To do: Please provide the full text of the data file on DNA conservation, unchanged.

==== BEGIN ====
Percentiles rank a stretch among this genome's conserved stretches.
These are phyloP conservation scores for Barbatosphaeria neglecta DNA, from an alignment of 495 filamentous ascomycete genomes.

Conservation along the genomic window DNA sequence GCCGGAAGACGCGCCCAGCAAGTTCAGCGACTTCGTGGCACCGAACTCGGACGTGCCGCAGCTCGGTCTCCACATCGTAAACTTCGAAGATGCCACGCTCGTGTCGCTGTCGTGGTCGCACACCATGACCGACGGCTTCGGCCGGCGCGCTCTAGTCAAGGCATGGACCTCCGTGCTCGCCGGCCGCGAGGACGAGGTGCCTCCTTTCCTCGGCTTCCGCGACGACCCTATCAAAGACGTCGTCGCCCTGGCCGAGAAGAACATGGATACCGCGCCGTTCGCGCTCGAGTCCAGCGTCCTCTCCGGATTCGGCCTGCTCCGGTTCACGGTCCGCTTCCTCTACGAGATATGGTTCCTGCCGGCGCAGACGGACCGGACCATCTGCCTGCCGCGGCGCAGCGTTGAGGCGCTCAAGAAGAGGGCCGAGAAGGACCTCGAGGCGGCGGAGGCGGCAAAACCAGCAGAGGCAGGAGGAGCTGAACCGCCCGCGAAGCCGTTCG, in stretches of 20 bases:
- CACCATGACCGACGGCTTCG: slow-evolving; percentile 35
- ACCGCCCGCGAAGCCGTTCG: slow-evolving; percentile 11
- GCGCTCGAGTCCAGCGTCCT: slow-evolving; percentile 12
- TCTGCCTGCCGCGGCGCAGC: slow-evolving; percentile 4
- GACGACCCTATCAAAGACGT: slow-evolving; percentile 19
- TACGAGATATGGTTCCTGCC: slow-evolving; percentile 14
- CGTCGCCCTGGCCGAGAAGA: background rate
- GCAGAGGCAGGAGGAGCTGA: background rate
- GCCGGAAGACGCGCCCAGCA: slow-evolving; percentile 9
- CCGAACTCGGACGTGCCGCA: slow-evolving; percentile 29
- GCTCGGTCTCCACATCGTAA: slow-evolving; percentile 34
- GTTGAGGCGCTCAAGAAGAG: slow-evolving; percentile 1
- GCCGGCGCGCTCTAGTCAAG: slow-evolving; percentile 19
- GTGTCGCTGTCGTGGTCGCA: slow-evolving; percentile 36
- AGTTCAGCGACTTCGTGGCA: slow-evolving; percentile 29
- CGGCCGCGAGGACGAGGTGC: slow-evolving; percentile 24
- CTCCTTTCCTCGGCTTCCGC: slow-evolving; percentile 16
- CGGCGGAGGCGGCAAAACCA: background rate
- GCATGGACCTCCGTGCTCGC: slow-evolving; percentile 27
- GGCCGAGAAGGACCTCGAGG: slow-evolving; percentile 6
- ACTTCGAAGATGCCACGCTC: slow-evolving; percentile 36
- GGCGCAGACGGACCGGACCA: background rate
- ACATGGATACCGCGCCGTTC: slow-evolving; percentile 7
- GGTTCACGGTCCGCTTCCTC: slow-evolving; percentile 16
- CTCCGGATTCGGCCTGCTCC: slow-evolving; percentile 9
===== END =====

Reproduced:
Percentiles rank a stretch among this genome's conserved stretches.
These are phyloP conservation scores for Barbatosphaeria neglecta DNA, from an alignment of 495 filamentous ascomycete genomes.

Conservation along the genomic window DNA sequence GCCGGAAGACGCGCCCAGCAAGTTCAGCGACTTCGTGGCACCGAACTCGGACGTGCCGCAGCTCGGTCTCCACATCGTAAACTTCGAAGATGCCACGCTCGTGTCGCTGTCGTGGTCGCACACCATGACCGACGGCTTCGGCCGGCGCGCTCTAGTCAAGGCATGGACCTCCGTGCTCGCCGGCCGCGAGGACGAGGTGCCTCCTTTCCTCGGCTTCCGCGACGACCCTATCAAAGACGTCGTCGCCCTGGCCGAGAAGAACATGGATACCGCGCCGTTCGCGCTCGAGTCCAGCGTCCTCTCCGGATTCGGCCTGCTCCGGTTCACGGTCCGCTTCCTCTACGAGATATGGTTCCTGCCGGCGCAGACGGACCGGACCATCTGCCTGCCGCGGCGCAGCGTTGAGGCGCTCAAGAAGAGGGCCGAGAAGGACCTCGAGGCGGCGGAGGCGGCAAAACCAGCAGAGGCAGGAGGAGCTGAACCGCCCGCGAAGCCGTTCG, in stretches of 20 bases:
- CACCATGACCGACGGCTTCG: slow-evolving; percentile 35
- ACCGCCCGCGAAGCCGTTCG: slow-evolving; percentile 11
- GCGCTCGAGTCCAGCGTCCT: slow-evolving; percentile 12
- TCTGCCTGCCGCGGCGCAGC: slow-evolving; percentile 4
- GACGACCCTATCAAAGACGT: slow-evolving; percentile 19
- TACGAGATATGGTTCCTGCC: slow-evolving; percentile 14
- CGTCGCCCTGGCCGAGAAGA: background rate
- GCAGAGGCAGGAGGAGCTGA: background rate
- GCCGGAAGACGCGCCCAGCA: slow-evolving; percentile 9
- CCGAACTCGGACGTGCCGCA: slow-evolving; percentile 29
- GCTCGGTCTCCACATCGTAA: slow-evolving; percentile 34
- GTTGAGGCGCTCAAGAAGAG: slow-evolving; percentile 1
- GCCGGCGCGCTCTAGTCAAG: slow-evolving; percentile 19
- GTGTCGCTGTCGTGGTCGCA: slow-evolving; percentile 36
- AGTTCAGCGACTTCGTGGCA: slow-evolving; percentile 29
- CGGCCGCGAGGACGAGGTGC: slow-evolving; percentile 24
- CTCCTTTCCTCGGCTTCCGC: slow-evolving; percentile 16
- CGGCGGAGGCGGCAAAACCA: background rate
- GCATGGACCTCCGTGCTCGC: slow-evolving; percentile 27
- GGCCGAGAAGGACCTCGAGG: slow-evolving; percentile 6
- ACTTCGAAGATGCCACGCTC: slow-evolving; percentile 36
- GGCGCAGACGGACCGGACCA: background rate
- ACATGGATACCGCGCCGTTC: slow-evolving; percentile 7
- GGTTCACGGTCCGCTTCCTC: slow-evolving; percentile 16
- CTCCGGATTCGGCCTGCTCC: slow-evolving; percentile 9